We must distinguish: for example, what is the message in the words of the song? What is the moral context and environment where the songs are being played? What is the time it is happening? Who is delivering the song? How is it delivered? And importantly, what is the intention? Some scholars say that as long as it conforms to moral norms and doesn’t divert a person from his or her duties in worshipping Allah Most High, then it has its place in the culture of Islam.

Different opinions about music indicate that it is not to be taken as a question of faith (‘Aqidah), but is simply a matter of understanding (fiqh). And after having studied this subject for more than twenty five years, I can say that it is certainly not as black and white as some have tried to make us believe. I used to be doubtful about the issue but now realize that many of the Hadith used to support its banning are either weak, unclear, or they do not balance with other specific Hadith showing its allowability. The actual word ‘music’ was never recorded in the original sayings of the Prophet and can not be found in the \preserved ‘Arabic language of the Qur’an - and Allah surely knows best.

After having discovered Islam through a complex maze of different spiritual paths and religions, my commitment is to share this treasure of knowledge and understanding of Tawheed with others; this I consider a Fard (obligation) upon me. That is why I am trying my best to reach out to people, who have many misconceptions about Islam.

Many Muslims today are frustrated, they believe that nothing can be done except to withdraw and pray for Allah to change the situation, or they go to extremes. Of course, Allah the Almighty can change the situation in a second if He wishes, but we must also correct ourselves, Whilst Muslim lands are in chaos, pounded by devastating military forces; and Islam is being dragged through the gutter by the media owing to the misdeeds of certain extreme groups, we must ask: where are united voices of the Ummah to right the picture and change the state of affairs? While the killing of souls is as acceptable as sweeping the streets; while blood gushes from the innocent victims of poverty and unjust aggression, surely there is something we can do? This should not push us to extremities either. Allah Most High says, do Da’wah, inviting mankind to belief (Iman) and worship of the One God, the True Lord and Creator of the Universe and reminding people of the Day of Judgement, this is the most fundamental issue in whatever time and space. Not performing our duty and ignoring the power of the media is one of the main reasons, I believe, for our failure as a Global Community in creating a more peaceful and just world.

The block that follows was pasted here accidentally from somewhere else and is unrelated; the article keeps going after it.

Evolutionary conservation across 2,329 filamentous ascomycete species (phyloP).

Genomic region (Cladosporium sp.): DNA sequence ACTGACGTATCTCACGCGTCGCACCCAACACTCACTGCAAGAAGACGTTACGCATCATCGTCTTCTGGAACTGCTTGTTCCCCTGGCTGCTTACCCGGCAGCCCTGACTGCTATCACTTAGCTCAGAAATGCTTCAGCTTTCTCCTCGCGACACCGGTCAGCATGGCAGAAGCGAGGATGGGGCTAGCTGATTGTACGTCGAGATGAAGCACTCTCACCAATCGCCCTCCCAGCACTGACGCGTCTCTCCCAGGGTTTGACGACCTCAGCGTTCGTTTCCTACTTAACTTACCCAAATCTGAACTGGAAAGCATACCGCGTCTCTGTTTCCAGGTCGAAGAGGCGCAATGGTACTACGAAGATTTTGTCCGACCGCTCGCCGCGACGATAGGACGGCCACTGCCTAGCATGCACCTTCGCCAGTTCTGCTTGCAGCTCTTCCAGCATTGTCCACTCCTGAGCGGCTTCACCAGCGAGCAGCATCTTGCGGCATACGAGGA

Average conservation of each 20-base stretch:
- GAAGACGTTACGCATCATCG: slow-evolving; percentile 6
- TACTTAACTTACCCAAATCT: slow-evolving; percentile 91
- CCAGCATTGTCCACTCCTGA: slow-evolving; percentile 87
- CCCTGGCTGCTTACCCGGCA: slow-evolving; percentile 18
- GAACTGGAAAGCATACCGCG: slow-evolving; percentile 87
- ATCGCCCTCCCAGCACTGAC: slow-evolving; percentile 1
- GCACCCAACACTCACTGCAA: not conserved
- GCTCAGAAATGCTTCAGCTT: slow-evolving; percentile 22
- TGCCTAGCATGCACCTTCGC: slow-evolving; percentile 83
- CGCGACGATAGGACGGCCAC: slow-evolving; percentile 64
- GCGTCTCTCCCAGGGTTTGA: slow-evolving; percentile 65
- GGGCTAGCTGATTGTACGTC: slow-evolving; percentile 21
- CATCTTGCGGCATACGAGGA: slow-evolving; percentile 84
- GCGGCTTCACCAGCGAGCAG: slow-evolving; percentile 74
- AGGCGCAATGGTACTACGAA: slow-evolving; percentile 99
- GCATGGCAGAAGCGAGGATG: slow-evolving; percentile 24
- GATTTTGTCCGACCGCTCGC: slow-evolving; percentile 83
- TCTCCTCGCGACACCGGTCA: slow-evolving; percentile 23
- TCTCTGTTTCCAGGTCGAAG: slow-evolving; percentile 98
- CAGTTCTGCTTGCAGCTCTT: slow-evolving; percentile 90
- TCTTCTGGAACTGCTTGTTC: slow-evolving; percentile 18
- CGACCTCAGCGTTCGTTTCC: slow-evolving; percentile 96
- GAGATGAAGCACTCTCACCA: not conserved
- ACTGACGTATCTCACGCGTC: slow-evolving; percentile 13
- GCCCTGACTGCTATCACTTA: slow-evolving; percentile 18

Now, going back to those accusations against me and questions about my Iman, the conveyors of such rumors should earnestly seek Allah’s forgiveness. Critics of my music and Da’wah should be aware that we are trying our best to show Muslims and non-Muslims the transcendent beauty \and light of Islam, for this we must work within the media or our voices will never be heard.

The DVD release of my Concert in 1976 contains an extremely important interview where I explain why I left the music business. Thank God, many are seeing and hearing this side for the first time without the usual journalistic distortion. Additionally, my contribution to those charity concerts protesting against the war on Iraq and for victims of AIDS - particularly innocent children - were charitable acts which I wanted to perform on behalf of the Muslims, although I didn’t necessarily agree with some of the un-bashful presentations from other artists.

In the end, the sayings of the Prophet, ‘Whoever believes in Allah and the Last Day should either speak good or be silent' and, ‘A Muslim is he from whose hand and tongue other Muslims feel safe’, are enough to remind such accusers of the Islam we still need to understand and practice. Furthermore - though some may still wish to argue - the best answer I can give is in the words we read from the Qur’an.

‘Do you argue with us, when Allah is our Lord and your Lord? To us are our deeds and to you are your deeds, and to Him we are sincere.’